I saw something once, something big and monstrous and unbelievable. I’m not talking about Bigfoot or the Lochness Monster, which I can’t bring myself to believe in. My monster was more mundane then an eight foot tall North American ape or a leftover brontosaurus. What I saw does exist. Nobody disputes that; it just wasn’t supposed to be where I saw it.
It was five years ago, while padding on North South Lake in the Catskills. I had the whole family out on the water, enjoying a sunny afternoon in our canoe. There were lots of folks out that day camping, picnicking, fishing, paddling, swimming and hiking on the footpaths around the lake and in the surrounding woods.
My youngest was in the bow, my wife was behind him, paddle in hand, then my older son sat behind her, using our little blue cooler as a seat. I was in the stern, paddling and steering. As we crossed over an area of submerged water lilies, my wife and kids were looking right but my attention was pulled in the other direction by some people on shore, loitering around a little stone bridge. I thought one of them might jump off the bridge into the lake, which I didn’t want to miss. When that didn’t happen I turned my attention back to paddling.
On my next stroke, just as I inserted the blade of my paddle into the water, it appeared. It swam silently, emerging from beneath the canoe, right under my wife’s seat. The biggest damn turtle that anyone has ever seen; it was a beast. It swam away from us at an angle, just beneath the water’s surface above a bright green bed of seaweed growing on the shallow bottom. The water was clear as glass and it didn’t disturb the surface a bit. It was unreal. Just like that; one moment I’m paddling along, and the next I’m looking at something out of a Godzilla movie.
I was gobsmacked. The shell was four feet across with a GIGANTIC head and a big meaty tail that looked like it belonged on a dinosaur. It had big spiky ridges across its shell, bits of bright red and yellow spots and long claws hanging from the ends of its feet. I can still see those claws in my mind’s eye. For a moment, it was close enough to reach out and touch if I were quicker or less surprised or completely stupid.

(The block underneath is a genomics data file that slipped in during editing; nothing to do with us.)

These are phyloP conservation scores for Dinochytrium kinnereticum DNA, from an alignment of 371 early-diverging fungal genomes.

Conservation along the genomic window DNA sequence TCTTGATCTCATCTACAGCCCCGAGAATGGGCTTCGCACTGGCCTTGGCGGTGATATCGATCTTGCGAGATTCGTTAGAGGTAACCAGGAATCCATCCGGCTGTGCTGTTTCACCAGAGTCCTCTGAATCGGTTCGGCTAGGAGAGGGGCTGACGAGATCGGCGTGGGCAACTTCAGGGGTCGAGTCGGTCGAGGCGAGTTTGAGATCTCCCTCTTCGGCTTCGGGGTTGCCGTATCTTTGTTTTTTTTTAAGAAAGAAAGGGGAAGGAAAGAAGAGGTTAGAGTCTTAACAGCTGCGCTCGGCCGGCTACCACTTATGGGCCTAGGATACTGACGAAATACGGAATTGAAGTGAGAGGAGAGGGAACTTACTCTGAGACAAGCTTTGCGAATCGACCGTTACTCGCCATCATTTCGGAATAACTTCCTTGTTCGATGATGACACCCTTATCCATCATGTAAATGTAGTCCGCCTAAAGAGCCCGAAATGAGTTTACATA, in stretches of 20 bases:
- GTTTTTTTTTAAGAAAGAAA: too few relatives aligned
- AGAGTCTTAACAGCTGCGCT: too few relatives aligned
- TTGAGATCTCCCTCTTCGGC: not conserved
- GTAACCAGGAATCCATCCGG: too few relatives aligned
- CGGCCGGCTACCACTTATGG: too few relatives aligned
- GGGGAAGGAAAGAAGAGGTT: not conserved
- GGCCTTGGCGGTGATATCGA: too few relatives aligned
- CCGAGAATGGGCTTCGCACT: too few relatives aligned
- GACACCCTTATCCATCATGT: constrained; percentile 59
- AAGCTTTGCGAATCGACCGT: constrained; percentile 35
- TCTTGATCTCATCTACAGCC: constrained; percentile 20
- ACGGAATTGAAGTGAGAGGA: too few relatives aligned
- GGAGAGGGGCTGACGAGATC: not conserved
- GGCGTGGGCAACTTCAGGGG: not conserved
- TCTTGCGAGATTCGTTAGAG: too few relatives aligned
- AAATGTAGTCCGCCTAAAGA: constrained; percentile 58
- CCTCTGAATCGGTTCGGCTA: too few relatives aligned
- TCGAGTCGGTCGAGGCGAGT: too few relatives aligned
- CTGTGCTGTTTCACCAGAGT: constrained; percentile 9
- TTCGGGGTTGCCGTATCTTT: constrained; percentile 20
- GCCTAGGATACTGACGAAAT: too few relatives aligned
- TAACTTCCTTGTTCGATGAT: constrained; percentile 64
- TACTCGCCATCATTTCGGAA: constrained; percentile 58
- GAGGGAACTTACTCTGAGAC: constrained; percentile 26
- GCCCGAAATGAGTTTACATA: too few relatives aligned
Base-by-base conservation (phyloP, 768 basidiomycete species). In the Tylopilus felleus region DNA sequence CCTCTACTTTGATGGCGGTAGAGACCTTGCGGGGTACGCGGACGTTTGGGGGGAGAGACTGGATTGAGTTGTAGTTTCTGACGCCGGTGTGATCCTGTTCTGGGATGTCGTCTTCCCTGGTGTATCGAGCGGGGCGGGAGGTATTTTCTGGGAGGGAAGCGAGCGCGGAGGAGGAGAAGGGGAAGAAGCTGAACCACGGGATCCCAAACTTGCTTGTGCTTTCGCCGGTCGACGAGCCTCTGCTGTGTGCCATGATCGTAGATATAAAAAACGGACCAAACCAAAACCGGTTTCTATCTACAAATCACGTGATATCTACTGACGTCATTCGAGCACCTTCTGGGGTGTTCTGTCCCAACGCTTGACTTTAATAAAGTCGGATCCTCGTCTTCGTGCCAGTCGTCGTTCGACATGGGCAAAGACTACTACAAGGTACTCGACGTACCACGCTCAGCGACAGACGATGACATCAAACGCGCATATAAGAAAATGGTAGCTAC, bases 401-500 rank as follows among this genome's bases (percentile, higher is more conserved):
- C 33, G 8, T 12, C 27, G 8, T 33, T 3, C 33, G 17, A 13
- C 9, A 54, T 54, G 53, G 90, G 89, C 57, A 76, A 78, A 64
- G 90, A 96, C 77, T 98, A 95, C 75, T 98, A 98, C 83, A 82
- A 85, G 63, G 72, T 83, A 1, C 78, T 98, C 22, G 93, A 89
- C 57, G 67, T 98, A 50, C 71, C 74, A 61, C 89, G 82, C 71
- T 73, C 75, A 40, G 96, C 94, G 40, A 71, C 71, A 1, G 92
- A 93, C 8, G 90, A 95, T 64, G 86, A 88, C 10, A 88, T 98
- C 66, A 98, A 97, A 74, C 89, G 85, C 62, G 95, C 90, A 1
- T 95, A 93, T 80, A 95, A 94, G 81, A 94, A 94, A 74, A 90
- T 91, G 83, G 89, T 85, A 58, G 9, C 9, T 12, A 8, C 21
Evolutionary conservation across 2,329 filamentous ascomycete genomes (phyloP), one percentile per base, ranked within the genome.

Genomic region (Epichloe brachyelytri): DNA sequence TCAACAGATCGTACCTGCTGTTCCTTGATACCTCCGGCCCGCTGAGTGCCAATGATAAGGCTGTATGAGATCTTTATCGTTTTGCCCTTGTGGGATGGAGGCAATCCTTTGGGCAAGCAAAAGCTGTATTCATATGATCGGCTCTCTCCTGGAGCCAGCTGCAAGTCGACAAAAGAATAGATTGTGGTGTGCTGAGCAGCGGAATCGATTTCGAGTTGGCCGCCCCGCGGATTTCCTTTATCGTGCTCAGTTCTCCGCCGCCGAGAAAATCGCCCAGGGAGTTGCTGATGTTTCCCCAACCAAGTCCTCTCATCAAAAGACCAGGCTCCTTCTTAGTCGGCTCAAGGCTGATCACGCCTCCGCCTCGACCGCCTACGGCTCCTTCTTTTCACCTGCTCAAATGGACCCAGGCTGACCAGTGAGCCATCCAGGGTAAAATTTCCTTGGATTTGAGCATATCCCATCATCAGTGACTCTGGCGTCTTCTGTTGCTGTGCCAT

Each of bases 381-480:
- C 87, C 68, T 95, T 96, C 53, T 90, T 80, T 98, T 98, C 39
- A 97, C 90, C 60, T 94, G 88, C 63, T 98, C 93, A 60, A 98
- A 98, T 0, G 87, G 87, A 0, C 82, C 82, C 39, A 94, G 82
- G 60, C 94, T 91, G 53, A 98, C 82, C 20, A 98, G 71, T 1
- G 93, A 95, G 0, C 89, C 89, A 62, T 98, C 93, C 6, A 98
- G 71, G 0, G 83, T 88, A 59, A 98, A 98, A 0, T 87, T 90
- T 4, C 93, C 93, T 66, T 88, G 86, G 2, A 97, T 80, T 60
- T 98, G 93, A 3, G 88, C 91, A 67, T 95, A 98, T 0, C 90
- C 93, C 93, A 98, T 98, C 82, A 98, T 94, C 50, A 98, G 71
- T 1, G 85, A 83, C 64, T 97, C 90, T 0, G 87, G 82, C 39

And just like that it was gone. With all four of us in the canoe I couldn’t turn around quickly. I drove my paddle into the water to stop and calmly asked my family if they had seen the snapping turtle. They hadn’t. I managed to get the canoe turned around as I explained what I’d seen. I asked my wife if she had her camera along. She questioned my judgement in pursuing a turtle that was large enough to tip our boat over.
“Turtles don’t eat people” I assured her as I scanned the lilies for another sign of the monster. Desperate, I called out to the people on shore, “Did you just see that snapping turtle? Did you see where it went?” They shrugged. It was gone and after a while before I gave up looking. We enjoyed the rest of a beautiful day on the Lake. But in my mind I was riding an emotional roller coaster, processing what I’d seen. We packed up the truck and went home.
The first thing I did when we got home was to start researching snapping turtles. The Common Snapper that lives in New York doesn’t get as big as the one I’d seen, not nearly as big. Then I found his cousin, that lives in the south, called the Alligator Snapping Turtle. Alligator Snappers, I learned, grow much bigger and when I started looking at pictures of them I was fully convinced that this was what I saw. I searched “alligator snapping turtle in NY” and found an article about one found on Long Island and removed by Animal Control. The article stated clearly that it had to be released as a pet because these turtles do not live in New York.
Like other people who have seen something incredible, I couldn’t shut up about it. Anybody who expressed the slightest interest in boating, fishing or really, anything outdoorsy, would hear my story. I’m not sure anyone believed me, including the three who were in the canoe with me. The reactions ranged from polite, patronizing to skeptical: “I doubt it was that big, probably just a regular snapping turtle.” I’ve seen dozens of common snappers over the years, going back to 5th grade when I first saw one pulled out of Belvedere Lake near Oneonta.